nigeria: raising awareness of climate change impacts
To address this situation, Friends of the Earth Nigeria / Environmental Rights Action and other civil society organisations aim to increase awareness of climate change impacts, fight for stronger liability regimes for the corporations responsible for biodiversity destruction, and promote genuine grassroots climate change solutions for local communities.
what happened: In 2007, FoE Nigeria dedicated some of its human and financial resources to outreach strategies, ranging from increasing journalists’ capacity on the issue, to reaching as many remote Nigerian communities as possible. They trained 20 members of the media on effective climate change reporting, including broadcast journalists and national daily newspaper reporters.
At FoE Nigeria’s Environmental Parliament, a roundtable of stakeholders from diverse social sectors converged to brainstorm on how to tackle the problem more effectively. A new edition of FoE Nigeria’s magazine on climate change issues was also broadly circulated.
Furthermore, and despite the danger posed by travelling in the some regions due to violence, the Host Communities Network was successfully established. This is a network of communities from across the Niger Delta and South Nigeria, which are either at the sites of extractive industries or are affected by their activities.
what is changing: Gradually, Nigerian civil society is gaining a higher level of awareness of the realities posed by climate change, and a greater determination to curb them. Climate change issues have a higher profile in newspapers and other mass media, and stakeholders from various social sectors are discussing and debating the issue.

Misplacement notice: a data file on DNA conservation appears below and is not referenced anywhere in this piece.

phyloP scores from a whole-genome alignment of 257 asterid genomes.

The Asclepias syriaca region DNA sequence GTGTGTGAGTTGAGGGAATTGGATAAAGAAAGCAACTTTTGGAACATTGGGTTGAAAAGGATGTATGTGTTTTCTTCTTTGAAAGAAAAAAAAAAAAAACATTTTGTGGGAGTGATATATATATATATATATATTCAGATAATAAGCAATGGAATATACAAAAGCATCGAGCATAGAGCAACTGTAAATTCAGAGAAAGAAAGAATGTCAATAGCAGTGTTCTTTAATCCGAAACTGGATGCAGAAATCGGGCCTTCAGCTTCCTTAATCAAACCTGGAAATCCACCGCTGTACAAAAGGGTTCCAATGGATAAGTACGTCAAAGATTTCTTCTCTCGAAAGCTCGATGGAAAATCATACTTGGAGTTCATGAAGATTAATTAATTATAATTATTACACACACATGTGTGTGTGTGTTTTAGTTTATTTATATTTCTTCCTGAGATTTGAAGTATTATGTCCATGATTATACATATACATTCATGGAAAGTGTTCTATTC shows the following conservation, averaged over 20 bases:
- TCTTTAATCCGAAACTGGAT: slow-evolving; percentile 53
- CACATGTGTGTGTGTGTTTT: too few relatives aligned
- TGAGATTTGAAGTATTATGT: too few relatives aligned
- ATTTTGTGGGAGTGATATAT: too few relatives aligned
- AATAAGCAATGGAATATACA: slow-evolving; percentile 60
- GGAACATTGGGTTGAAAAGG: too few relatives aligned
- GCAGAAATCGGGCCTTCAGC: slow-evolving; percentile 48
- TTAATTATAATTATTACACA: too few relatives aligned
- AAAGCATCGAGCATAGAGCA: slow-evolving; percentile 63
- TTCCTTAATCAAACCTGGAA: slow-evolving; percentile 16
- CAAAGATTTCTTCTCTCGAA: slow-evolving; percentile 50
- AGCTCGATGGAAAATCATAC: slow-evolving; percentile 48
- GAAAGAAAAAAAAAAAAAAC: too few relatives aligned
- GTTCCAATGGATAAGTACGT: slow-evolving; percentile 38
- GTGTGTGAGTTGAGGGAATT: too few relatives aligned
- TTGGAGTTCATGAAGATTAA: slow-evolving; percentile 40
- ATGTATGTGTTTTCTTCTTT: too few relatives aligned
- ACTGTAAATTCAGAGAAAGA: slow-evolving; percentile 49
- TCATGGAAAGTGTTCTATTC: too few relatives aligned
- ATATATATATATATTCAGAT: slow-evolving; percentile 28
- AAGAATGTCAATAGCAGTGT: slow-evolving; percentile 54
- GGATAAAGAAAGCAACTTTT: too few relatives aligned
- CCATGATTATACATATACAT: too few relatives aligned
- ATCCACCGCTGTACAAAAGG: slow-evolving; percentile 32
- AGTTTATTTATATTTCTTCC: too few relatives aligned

More and more community-based groups are getting involved and coordinating on climate justice issues, for example, the above-mentioned Host Communities Network, composed of 20 communities spread across the Edo, Delta, and Rivers states.
Advocacy and media pressure has forced the government to make a pronouncement about the new December 2008 deadline to stop gas flaring, despite tremendous pressure exerted by corporate oil giants to extend the deadline to 2010.
what next: The new deadline for ending gas flaring in Nigeria, "is still unacceptable to us", says Maria Ohenhen of FoE Nigeria. Their campaign continues, and more than ever FoE Nigeria needs other FoE groups "to continue to support us and show their solidarity until gas flaring ends". Last year, FoE Australia put FoE Nigeria’s cyberaction on their website, and many others sent letters of support. This international solidarity helps the activists maintain their hope for a better life in Nigeria.
with thanks to our funders: the dutch ministry of foreign affairs